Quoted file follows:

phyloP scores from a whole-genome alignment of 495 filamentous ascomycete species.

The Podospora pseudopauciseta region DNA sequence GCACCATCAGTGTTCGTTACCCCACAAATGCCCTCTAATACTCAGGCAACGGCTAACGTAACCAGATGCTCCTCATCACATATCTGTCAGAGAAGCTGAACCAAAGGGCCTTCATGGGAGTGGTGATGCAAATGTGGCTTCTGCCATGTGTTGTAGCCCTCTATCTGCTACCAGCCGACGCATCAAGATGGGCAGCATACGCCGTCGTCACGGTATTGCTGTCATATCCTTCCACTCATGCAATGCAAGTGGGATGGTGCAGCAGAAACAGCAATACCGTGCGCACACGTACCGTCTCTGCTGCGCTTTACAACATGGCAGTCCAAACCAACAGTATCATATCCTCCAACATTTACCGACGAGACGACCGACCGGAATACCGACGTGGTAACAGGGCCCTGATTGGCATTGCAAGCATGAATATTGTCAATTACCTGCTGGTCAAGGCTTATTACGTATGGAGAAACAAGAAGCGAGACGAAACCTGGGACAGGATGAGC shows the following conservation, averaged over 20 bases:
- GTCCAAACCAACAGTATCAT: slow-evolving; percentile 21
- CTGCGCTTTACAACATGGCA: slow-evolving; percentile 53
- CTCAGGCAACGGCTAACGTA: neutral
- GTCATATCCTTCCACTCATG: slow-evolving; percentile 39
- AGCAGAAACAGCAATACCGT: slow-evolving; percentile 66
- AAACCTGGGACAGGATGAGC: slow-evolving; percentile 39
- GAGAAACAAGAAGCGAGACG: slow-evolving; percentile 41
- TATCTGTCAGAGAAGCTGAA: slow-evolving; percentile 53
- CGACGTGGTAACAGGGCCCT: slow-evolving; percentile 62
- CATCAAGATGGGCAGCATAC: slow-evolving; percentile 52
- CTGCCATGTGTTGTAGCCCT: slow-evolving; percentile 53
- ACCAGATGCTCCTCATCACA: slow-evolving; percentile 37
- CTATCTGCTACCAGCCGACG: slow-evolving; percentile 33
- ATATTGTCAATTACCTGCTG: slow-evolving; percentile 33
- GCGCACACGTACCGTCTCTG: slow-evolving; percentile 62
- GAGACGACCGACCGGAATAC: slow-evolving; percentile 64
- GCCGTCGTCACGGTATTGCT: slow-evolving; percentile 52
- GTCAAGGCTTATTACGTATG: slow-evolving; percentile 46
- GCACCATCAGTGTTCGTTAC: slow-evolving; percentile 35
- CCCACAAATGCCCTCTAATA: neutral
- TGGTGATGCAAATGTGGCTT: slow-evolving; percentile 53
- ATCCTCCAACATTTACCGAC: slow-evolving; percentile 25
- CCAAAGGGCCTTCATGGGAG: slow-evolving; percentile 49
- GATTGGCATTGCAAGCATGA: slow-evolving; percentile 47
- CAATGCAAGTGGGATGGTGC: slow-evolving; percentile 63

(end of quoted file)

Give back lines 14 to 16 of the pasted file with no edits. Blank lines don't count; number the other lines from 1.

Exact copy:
- ACCAGATGCTCCTCATCACA: slow-evolving; percentile 37
- CTATCTGCTACCAGCCGACG: slow-evolving; percentile 33
- ATATTGTCAATTACCTGCTG: slow-evolving; percentile 33